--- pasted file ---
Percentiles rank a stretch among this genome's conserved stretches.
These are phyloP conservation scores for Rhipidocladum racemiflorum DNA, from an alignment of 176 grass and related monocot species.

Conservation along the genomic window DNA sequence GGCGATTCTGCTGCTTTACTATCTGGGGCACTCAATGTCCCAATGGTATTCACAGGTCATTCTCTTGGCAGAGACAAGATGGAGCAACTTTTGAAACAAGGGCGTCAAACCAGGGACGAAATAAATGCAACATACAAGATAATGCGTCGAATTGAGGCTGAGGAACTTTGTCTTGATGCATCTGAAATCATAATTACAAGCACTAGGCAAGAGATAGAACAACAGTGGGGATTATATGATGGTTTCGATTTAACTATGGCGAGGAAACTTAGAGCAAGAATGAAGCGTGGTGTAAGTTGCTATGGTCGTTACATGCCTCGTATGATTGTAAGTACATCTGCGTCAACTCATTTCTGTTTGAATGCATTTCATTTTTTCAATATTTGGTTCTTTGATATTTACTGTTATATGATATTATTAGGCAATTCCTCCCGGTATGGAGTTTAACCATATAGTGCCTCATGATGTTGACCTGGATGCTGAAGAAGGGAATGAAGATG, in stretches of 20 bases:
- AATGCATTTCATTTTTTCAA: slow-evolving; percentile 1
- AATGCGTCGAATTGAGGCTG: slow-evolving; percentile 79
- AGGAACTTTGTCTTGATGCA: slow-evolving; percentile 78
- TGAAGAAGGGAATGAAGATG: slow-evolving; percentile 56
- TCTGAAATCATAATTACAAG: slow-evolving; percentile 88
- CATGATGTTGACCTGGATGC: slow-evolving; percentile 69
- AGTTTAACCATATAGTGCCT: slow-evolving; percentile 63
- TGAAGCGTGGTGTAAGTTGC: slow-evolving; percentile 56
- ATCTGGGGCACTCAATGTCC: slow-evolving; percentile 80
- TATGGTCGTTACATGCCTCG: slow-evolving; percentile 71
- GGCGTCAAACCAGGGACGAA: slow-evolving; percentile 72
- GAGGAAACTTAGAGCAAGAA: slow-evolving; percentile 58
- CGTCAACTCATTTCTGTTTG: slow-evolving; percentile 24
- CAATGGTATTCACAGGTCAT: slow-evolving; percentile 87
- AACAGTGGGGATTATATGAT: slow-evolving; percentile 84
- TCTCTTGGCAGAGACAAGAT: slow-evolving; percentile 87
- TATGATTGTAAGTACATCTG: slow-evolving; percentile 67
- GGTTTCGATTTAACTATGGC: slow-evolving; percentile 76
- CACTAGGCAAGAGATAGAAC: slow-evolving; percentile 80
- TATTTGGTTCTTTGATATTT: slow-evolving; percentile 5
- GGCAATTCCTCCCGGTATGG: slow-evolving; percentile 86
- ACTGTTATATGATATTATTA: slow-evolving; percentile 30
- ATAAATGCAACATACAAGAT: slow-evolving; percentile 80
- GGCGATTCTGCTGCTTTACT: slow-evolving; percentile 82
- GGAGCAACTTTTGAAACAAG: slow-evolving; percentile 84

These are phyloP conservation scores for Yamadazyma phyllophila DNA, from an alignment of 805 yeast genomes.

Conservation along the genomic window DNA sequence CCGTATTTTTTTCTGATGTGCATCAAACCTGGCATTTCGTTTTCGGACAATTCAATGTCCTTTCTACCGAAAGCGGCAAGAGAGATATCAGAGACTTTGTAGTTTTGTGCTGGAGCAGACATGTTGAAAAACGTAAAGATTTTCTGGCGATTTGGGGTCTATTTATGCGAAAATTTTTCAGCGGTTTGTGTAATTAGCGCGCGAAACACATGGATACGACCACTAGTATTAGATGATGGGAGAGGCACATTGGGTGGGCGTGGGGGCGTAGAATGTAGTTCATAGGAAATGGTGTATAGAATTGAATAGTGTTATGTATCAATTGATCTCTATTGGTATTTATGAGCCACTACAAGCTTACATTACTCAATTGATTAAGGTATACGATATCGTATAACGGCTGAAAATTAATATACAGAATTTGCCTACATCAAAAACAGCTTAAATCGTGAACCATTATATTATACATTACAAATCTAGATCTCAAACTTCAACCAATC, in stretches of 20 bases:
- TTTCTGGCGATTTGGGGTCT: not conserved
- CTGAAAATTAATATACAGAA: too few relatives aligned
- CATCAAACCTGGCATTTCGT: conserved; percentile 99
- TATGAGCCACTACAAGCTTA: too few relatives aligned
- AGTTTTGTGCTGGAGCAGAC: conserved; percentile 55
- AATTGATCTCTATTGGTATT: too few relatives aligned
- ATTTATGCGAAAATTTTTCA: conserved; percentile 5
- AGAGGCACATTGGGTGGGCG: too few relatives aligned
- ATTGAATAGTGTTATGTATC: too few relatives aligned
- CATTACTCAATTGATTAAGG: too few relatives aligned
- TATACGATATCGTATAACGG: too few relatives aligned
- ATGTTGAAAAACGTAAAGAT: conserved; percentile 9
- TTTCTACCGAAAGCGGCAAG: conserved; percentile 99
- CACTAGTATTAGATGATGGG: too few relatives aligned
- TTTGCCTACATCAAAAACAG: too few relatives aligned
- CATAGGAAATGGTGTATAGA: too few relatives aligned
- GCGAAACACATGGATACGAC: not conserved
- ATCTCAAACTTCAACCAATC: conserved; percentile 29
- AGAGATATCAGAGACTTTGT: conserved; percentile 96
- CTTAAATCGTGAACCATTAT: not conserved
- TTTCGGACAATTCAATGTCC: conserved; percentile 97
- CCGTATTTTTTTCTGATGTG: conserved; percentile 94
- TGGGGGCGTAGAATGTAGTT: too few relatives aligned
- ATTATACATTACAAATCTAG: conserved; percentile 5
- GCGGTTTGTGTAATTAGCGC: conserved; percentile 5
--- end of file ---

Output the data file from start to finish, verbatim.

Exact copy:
Percentiles rank a stretch among this genome's conserved stretches.
These are phyloP conservation scores for Rhipidocladum racemiflorum DNA, from an alignment of 176 grass and related monocot species.

Conservation along the genomic window DNA sequence GGCGATTCTGCTGCTTTACTATCTGGGGCACTCAATGTCCCAATGGTATTCACAGGTCATTCTCTTGGCAGAGACAAGATGGAGCAACTTTTGAAACAAGGGCGTCAAACCAGGGACGAAATAAATGCAACATACAAGATAATGCGTCGAATTGAGGCTGAGGAACTTTGTCTTGATGCATCTGAAATCATAATTACAAGCACTAGGCAAGAGATAGAACAACAGTGGGGATTATATGATGGTTTCGATTTAACTATGGCGAGGAAACTTAGAGCAAGAATGAAGCGTGGTGTAAGTTGCTATGGTCGTTACATGCCTCGTATGATTGTAAGTACATCTGCGTCAACTCATTTCTGTTTGAATGCATTTCATTTTTTCAATATTTGGTTCTTTGATATTTACTGTTATATGATATTATTAGGCAATTCCTCCCGGTATGGAGTTTAACCATATAGTGCCTCATGATGTTGACCTGGATGCTGAAGAAGGGAATGAAGATG, in stretches of 20 bases:
- AATGCATTTCATTTTTTCAA: slow-evolving; percentile 1
- AATGCGTCGAATTGAGGCTG: slow-evolving; percentile 79
- AGGAACTTTGTCTTGATGCA: slow-evolving; percentile 78
- TGAAGAAGGGAATGAAGATG: slow-evolving; percentile 56
- TCTGAAATCATAATTACAAG: slow-evolving; percentile 88
- CATGATGTTGACCTGGATGC: slow-evolving; percentile 69
- AGTTTAACCATATAGTGCCT: slow-evolving; percentile 63
- TGAAGCGTGGTGTAAGTTGC: slow-evolving; percentile 56
- ATCTGGGGCACTCAATGTCC: slow-evolving; percentile 80
- TATGGTCGTTACATGCCTCG: slow-evolving; percentile 71
- GGCGTCAAACCAGGGACGAA: slow-evolving; percentile 72
- GAGGAAACTTAGAGCAAGAA: slow-evolving; percentile 58
- CGTCAACTCATTTCTGTTTG: slow-evolving; percentile 24
- CAATGGTATTCACAGGTCAT: slow-evolving; percentile 87
- AACAGTGGGGATTATATGAT: slow-evolving; percentile 84
- TCTCTTGGCAGAGACAAGAT: slow-evolving; percentile 87
- TATGATTGTAAGTACATCTG: slow-evolving; percentile 67
- GGTTTCGATTTAACTATGGC: slow-evolving; percentile 76
- CACTAGGCAAGAGATAGAAC: slow-evolving; percentile 80
- TATTTGGTTCTTTGATATTT: slow-evolving; percentile 5
- GGCAATTCCTCCCGGTATGG: slow-evolving; percentile 86
- ACTGTTATATGATATTATTA: slow-evolving; percentile 30
- ATAAATGCAACATACAAGAT: slow-evolving; percentile 80
- GGCGATTCTGCTGCTTTACT: slow-evolving; percentile 82
- GGAGCAACTTTTGAAACAAG: slow-evolving; percentile 84

These are phyloP conservation scores for Yamadazyma phyllophila DNA, from an alignment of 805 yeast genomes.

Conservation along the genomic window DNA sequence CCGTATTTTTTTCTGATGTGCATCAAACCTGGCATTTCGTTTTCGGACAATTCAATGTCCTTTCTACCGAAAGCGGCAAGAGAGATATCAGAGACTTTGTAGTTTTGTGCTGGAGCAGACATGTTGAAAAACGTAAAGATTTTCTGGCGATTTGGGGTCTATTTATGCGAAAATTTTTCAGCGGTTTGTGTAATTAGCGCGCGAAACACATGGATACGACCACTAGTATTAGATGATGGGAGAGGCACATTGGGTGGGCGTGGGGGCGTAGAATGTAGTTCATAGGAAATGGTGTATAGAATTGAATAGTGTTATGTATCAATTGATCTCTATTGGTATTTATGAGCCACTACAAGCTTACATTACTCAATTGATTAAGGTATACGATATCGTATAACGGCTGAAAATTAATATACAGAATTTGCCTACATCAAAAACAGCTTAAATCGTGAACCATTATATTATACATTACAAATCTAGATCTCAAACTTCAACCAATC, in stretches of 20 bases:
- TTTCTGGCGATTTGGGGTCT: not conserved
- CTGAAAATTAATATACAGAA: too few relatives aligned
- CATCAAACCTGGCATTTCGT: conserved; percentile 99
- TATGAGCCACTACAAGCTTA: too few relatives aligned
- AGTTTTGTGCTGGAGCAGAC: conserved; percentile 55
- AATTGATCTCTATTGGTATT: too few relatives aligned
- ATTTATGCGAAAATTTTTCA: conserved; percentile 5
- AGAGGCACATTGGGTGGGCG: too few relatives aligned
- ATTGAATAGTGTTATGTATC: too few relatives aligned
- CATTACTCAATTGATTAAGG: too few relatives aligned
- TATACGATATCGTATAACGG: too few relatives aligned
- ATGTTGAAAAACGTAAAGAT: conserved; percentile 9
- TTTCTACCGAAAGCGGCAAG: conserved; percentile 99
- CACTAGTATTAGATGATGGG: too few relatives aligned
- TTTGCCTACATCAAAAACAG: too few relatives aligned
- CATAGGAAATGGTGTATAGA: too few relatives aligned
- GCGAAACACATGGATACGAC: not conserved
- ATCTCAAACTTCAACCAATC: conserved; percentile 29
- AGAGATATCAGAGACTTTGT: conserved; percentile 96
- CTTAAATCGTGAACCATTAT: not conserved
- TTTCGGACAATTCAATGTCC: conserved; percentile 97
- CCGTATTTTTTTCTGATGTG: conserved; percentile 94
- TGGGGGCGTAGAATGTAGTT: too few relatives aligned
- ATTATACATTACAAATCTAG: conserved; percentile 5
- GCGGTTTGTGTAATTAGCGC: conserved; percentile 5